Birth Defects Work Group - Augus

Document Sample
Birth Defects Work Group - Augus Powered By Docstoc
					Birth Defects Work Group
**Revised Minutes** Minnesota Department of Health (MDH) Snelling Office Park 1645 Energy Park Drive - St. Paul August 12, 2004 Birth Defects Staff (MDH/EIA): Maureen Alms, Becky Bernauer, Myron Falken, Barbara Frohnert, Rebecca Kenow, Daniel Symonik, and Ellen Zager Present: Carolyn Anderson; Dana Doescher Brown; James Gurney; John Hurley; Lola Jahnke; Marianne Keuhn; Jamie Lohr, MD; Richard Lussky, MD; Kristin Peterson Oehlke; Penny Stavlos; Pam Van Zyl York; and Nancy Vanderburg Absent: Laurel Briske; Kathryn Draeger; Vincent Garry, MD; Betsy Hirsch; Virginia Lupo, MD; Mark McCann; Nancy Mendelsohn, MD; John Oswald; Nina Perdue, MD; Barbara Yawn, MD; and Abbie Young The meeting began with introductions. CDC Site Visit: Myron Falken and Dan Symonik gave a synopsis of the CDC site visit that was held the same week. MDH discussed tactics with CDC regarding the upcoming implementation grant in order to “position (MDH) for success.” Jamie Lohr asked how competitive the grants were, what percentage gets funded, etc. Dan said that it was likely that all the grant proposals would be funded, but on a shoestring budget of around $200,000/year. One thing that looks good for Minnesota is that we have a referral process set up with the Minnesota Children with Special Health Needs (MCSHN) program. Pam Van Zyl York referred to the report from the Trust for America’s Health/Pugh Foundation. Becky Kenow discussed how Minnesota originally received an “F” rating for birth defect surveillance, but she expects our rating to increase now, especially with the new legislation passed in May 2004. Children’s Hospital/HCMC pilots: Myron reviewed the results from the retrospective study at a large birthing hospital of 2001 births to determine if hospital discharge summary data and birth certificate data were useful for identifying birth defects. The process is being fine tuned; instead of all birth defects undergoing physician review, now only a select subset are required to undergo physician review by Dr. Richard Lussky.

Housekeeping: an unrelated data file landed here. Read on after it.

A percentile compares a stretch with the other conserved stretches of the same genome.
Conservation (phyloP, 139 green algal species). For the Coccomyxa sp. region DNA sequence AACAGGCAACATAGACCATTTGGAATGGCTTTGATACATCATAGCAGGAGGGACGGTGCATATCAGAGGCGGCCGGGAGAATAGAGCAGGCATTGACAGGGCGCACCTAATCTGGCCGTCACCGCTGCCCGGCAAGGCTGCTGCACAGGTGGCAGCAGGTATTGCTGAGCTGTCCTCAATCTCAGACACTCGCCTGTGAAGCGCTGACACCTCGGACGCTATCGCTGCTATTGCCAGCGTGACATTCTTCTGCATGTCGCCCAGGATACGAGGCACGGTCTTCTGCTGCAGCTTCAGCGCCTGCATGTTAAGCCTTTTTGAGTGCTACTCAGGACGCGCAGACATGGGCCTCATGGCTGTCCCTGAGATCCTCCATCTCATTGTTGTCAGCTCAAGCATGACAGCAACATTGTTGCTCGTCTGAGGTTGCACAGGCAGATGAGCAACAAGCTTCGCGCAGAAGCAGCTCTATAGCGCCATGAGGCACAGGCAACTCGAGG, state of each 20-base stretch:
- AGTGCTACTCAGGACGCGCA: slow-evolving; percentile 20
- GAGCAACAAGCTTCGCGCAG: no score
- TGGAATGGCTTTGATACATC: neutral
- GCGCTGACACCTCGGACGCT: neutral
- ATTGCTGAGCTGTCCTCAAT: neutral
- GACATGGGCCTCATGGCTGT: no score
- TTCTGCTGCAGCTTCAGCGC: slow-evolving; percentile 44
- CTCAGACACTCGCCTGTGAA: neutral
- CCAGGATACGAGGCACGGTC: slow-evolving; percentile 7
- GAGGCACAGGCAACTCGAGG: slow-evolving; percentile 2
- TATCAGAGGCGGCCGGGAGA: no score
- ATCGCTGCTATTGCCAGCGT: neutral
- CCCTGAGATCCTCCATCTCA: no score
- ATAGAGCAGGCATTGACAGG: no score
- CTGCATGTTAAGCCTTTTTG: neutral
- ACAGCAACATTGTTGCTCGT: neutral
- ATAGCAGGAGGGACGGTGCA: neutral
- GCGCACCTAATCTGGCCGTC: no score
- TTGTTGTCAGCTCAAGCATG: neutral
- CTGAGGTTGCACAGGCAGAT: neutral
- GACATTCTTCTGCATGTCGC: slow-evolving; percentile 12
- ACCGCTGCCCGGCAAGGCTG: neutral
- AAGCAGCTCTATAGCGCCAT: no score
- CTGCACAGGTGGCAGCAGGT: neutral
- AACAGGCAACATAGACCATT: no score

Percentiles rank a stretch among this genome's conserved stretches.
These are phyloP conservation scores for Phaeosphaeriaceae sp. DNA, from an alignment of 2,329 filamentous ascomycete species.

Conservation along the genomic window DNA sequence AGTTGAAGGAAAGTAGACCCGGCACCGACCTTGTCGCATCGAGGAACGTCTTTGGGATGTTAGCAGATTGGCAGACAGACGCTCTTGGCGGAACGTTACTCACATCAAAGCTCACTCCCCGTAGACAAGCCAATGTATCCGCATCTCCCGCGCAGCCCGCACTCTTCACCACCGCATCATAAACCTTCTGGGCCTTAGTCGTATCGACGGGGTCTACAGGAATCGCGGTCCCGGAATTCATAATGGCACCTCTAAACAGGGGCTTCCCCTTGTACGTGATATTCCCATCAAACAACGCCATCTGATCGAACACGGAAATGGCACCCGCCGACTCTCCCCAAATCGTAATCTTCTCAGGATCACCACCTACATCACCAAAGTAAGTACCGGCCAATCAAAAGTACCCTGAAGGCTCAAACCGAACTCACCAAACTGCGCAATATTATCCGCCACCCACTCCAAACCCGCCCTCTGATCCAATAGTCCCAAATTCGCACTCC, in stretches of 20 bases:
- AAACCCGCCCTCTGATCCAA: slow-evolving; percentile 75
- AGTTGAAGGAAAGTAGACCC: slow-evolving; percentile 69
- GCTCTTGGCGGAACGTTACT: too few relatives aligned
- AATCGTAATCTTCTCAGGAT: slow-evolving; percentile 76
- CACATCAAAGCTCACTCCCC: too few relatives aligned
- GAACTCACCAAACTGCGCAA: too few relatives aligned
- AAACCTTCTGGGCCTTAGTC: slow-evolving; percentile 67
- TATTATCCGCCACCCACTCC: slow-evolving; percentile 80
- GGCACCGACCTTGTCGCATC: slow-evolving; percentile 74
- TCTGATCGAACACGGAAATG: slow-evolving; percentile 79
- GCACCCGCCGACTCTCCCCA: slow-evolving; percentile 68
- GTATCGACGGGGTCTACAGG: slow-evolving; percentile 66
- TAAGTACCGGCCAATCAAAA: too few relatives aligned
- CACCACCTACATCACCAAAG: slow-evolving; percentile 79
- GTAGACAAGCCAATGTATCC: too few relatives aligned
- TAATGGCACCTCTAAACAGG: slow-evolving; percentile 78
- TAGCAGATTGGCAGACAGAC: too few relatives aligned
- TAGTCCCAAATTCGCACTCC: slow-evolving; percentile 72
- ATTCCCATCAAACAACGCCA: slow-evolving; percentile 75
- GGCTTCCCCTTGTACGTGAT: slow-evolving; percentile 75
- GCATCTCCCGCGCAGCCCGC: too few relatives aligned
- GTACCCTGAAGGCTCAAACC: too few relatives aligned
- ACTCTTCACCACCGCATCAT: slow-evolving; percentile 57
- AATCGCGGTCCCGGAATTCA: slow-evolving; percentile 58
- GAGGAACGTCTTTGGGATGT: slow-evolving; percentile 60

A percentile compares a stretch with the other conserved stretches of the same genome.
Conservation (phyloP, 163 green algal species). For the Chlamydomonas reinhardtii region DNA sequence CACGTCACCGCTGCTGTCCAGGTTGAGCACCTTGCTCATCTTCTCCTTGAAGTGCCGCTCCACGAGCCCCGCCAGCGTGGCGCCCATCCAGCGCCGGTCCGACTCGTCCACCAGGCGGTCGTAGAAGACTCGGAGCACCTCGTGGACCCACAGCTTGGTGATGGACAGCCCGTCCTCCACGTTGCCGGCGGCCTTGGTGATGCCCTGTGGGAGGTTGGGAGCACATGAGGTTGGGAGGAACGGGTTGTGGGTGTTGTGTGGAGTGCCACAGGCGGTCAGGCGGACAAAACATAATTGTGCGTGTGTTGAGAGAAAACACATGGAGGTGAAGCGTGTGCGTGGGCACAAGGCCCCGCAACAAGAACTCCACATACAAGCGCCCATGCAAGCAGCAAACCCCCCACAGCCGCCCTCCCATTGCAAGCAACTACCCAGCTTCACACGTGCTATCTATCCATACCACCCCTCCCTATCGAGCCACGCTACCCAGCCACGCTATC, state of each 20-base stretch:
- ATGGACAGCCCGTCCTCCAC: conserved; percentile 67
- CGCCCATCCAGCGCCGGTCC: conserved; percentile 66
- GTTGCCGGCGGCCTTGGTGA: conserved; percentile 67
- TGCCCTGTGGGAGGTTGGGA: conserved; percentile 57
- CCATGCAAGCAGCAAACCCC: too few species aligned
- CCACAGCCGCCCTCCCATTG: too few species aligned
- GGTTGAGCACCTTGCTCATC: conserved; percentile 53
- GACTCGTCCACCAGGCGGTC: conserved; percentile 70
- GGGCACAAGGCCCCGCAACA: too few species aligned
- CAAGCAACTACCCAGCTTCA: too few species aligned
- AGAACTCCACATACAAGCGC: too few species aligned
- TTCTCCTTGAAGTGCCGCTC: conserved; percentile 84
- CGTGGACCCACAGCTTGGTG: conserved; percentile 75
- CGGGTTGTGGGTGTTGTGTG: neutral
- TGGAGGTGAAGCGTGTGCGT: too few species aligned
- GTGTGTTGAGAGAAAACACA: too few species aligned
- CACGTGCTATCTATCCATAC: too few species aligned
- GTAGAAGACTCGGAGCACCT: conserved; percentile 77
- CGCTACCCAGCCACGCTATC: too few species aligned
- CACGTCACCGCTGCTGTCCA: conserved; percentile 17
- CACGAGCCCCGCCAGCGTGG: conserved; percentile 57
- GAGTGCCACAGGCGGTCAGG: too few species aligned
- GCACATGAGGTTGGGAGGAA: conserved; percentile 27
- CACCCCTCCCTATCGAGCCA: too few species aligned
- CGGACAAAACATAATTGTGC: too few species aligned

This summer, an intern, Ellen Zager, has been abstracting 300 medical records of children coded with a birth defect that were seen at a large NICU. The main goal of this pilot is to learn how referral hospitals function in order to prepare MDH for the implementation of broader birth defects surveillance in Spring of 2005. For some types of birth defects that require NICU stays, we expect to be able to gather population-based, statewide data by conducting surveillance at all NICU’s in the state. This project is being conducted under the direction of MDH IRBs because even though the new statute exists, there is still a lot of concern about data privacy in the state. MDH’s IRBs have become much stricter as well. Rich Lussky asked if we should be seeking to improve the recording of birth defects on birth certificates. Myron responded that John Oswald from Vital Statistics joined the rest of the birth defects staff during the CDC site visit in order to explore this possibility. The feedback from Larry Edmonds of CDC was that this was not a high priority since the birth certificate data is of limited use; many common birth defects, such as cardiovascular defects, are not recognized until well after the birth certificate has been filed. Someone asked a question about if birth defect surveillance would include perinatal testing units/sites. If we want to determine incidence of birth defects, we would need to identify all cases, even those that do not make it to term. Most states only use live births for their birth defect surveillance. For this reason, only prevalence rates are calculated, not incidence rates. Evaluation of MCSHN Follow Up Activities Barbara Frohnert summarized the results of the previous year’s pilot programs. She described how the birth defects program collaborated with the Minnesota Children with Special Health Needs (MCSHN) program in order to ensure that families with children with a cleft lip/palate, NTD, or chromosomal anomaly received appropriate referrals to programs and services. National Birth Defects Meeting The CDC emphasized that because most surveillance systems include live births, only prevalence can be calculated, not incidence. The CDC funds ten Birth Defects Centers of Excellence in the United States. These centers are accumulating a large data set. When a European study found a relationship between Claritin and hypospadias, the CDC was able to use this data set to show that there was no relationship between Claritin and hypospadias. Folic Acid Education Pam Van Zyl York gave a synopsis of the Folic Acid Council videoconference that was held in June at 7 different sites throughout the state. The topic was “Reaching Latinas about Folic Acid.” Feedback was positive. The conference included a panel of health care workers from a rural perspective and another panel of metro area providers. One member of the rural panel worked through an interpreter, and one site also had an